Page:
No pressure on Harry to diversify HCU
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There was no evidence that former Hindu Credit Union president Harry Harnarine was pressured by “rich Indians” to diversify the credit union into a financial empire comprising a slew of businesses as he said he was, the Sir Anthony Colman Commission of Enquiry report into the HCU has found.
From 2000 and onwards, Harnarine and his board incorporated a number of companies, including firms involved in travel, healthcare, financial services and media.
Portions of Section F of the July 16 HCU Report below detail how Harnarine grew the HCU membership and share capital, how he divested the credit union’s business and how the commission could not find that he was pressured by certain HCU depositors to diversify the failed credit union:
In 1998, when Harry Harnarine became president, there were 3,618 members of HCU with a share capital of $4.5 million. At the end of February 2011 there were approximately 117,000 members with deposits of $500 or less, 26,000 with deposits of $501 to $74,000 and 1,487 with deposits holding at least $75,000.
From the very outset of his presidency, Mr Harnarine worked flat out to increase the membership. For example, the membership rose from about 6,216 in 1999/2000 to 15,519 in 2000/2001.
At this time, (1999/2000) HCU also increased its range of products. It introduced share deposit accounts, fixed deposit share accounts and a commercial loan portfolio. Interest rates paid to share depositors were higher than the rest of the market paid.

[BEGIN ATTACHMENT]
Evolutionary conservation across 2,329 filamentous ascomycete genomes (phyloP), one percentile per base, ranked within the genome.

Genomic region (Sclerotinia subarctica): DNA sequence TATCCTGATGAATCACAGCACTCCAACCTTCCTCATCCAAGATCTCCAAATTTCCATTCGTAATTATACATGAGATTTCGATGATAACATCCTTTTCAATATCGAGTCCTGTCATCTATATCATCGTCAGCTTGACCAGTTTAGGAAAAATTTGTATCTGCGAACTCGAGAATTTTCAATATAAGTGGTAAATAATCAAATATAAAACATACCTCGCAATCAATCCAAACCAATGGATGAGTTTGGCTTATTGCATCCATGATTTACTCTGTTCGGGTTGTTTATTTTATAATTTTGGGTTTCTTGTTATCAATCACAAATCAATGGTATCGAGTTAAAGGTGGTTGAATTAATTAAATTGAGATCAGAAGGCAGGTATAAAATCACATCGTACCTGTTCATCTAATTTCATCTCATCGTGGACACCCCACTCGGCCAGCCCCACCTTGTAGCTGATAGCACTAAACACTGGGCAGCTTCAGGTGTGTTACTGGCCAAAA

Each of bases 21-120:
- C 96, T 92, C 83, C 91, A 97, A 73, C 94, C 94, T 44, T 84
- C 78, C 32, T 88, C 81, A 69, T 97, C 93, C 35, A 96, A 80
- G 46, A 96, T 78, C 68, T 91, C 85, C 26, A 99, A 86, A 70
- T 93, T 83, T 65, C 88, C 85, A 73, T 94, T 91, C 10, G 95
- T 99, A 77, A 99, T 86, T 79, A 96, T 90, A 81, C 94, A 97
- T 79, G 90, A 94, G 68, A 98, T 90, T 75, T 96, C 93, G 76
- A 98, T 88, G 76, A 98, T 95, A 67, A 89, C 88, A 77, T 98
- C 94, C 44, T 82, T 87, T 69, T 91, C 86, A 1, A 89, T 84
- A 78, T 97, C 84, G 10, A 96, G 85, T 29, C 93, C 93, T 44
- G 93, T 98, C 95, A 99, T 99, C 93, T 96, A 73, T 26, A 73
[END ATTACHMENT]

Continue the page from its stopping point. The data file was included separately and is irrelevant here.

The process of diversified investment through subsidiaries began soon after Mr Harnarine became president.
Thus HCU incorporated the following subsidiaries in 2000:
Masala Radio Ltd;
HCU Security Services Ltd;
HCU Home Furnishings Ltd;
HCU Financial Ltd;
HCU World Travel Ltd;
HCU Auto Care Services Ltd.
HCU invested $250,000 in each and in the year to September 2001 it invested further sums totalling $1,783,971 in subsidiaries. The above six companies were formed without the prior approval of the CCD.
Although in the course of his evidence Mr Harnarine said that the formation of these subsidiaries was consistent with the Bye-Laws which empowered HCU to provide services for its members, those subsidiaries being the vehicle for the provision of such services, this Commission is not persuaded that that was the main purpose. The more likely explanation is that this was the beginning of a concerted policy of investment in service industries in the hope that they would eventually increase the overall profits of the HCU Group.
Mr Harnarine’s evidence was that he was under pressure from rich Indians who had made large deposits to diversify by means of such investments.
There is no independent evidence of such pressure. He said that he believed that, once these subsidiaries were operating profitability, they might be sold to some of those rich investors. That would not qualify the duty of the president and members of the BOD and of other officers to act in the best interests of the whole of the existing membership and with due regard to the protection of the members’ deposits and shares as distinct from any private investor interest.
There is no evidence that any due diligence was exercised in relation to any one of these subsidiaries or that any member of the HCU management team or the HCU BOD had any prior experience of managing any of the businesses sought to be established.
At a BOD meeting on April 3, 2000 attended by Messrs Harnarine, Ramnath and Lalchan, it was agreed that there should be formed a company to be called HCU Financial, to look at investments and businesses which HCU could not go into.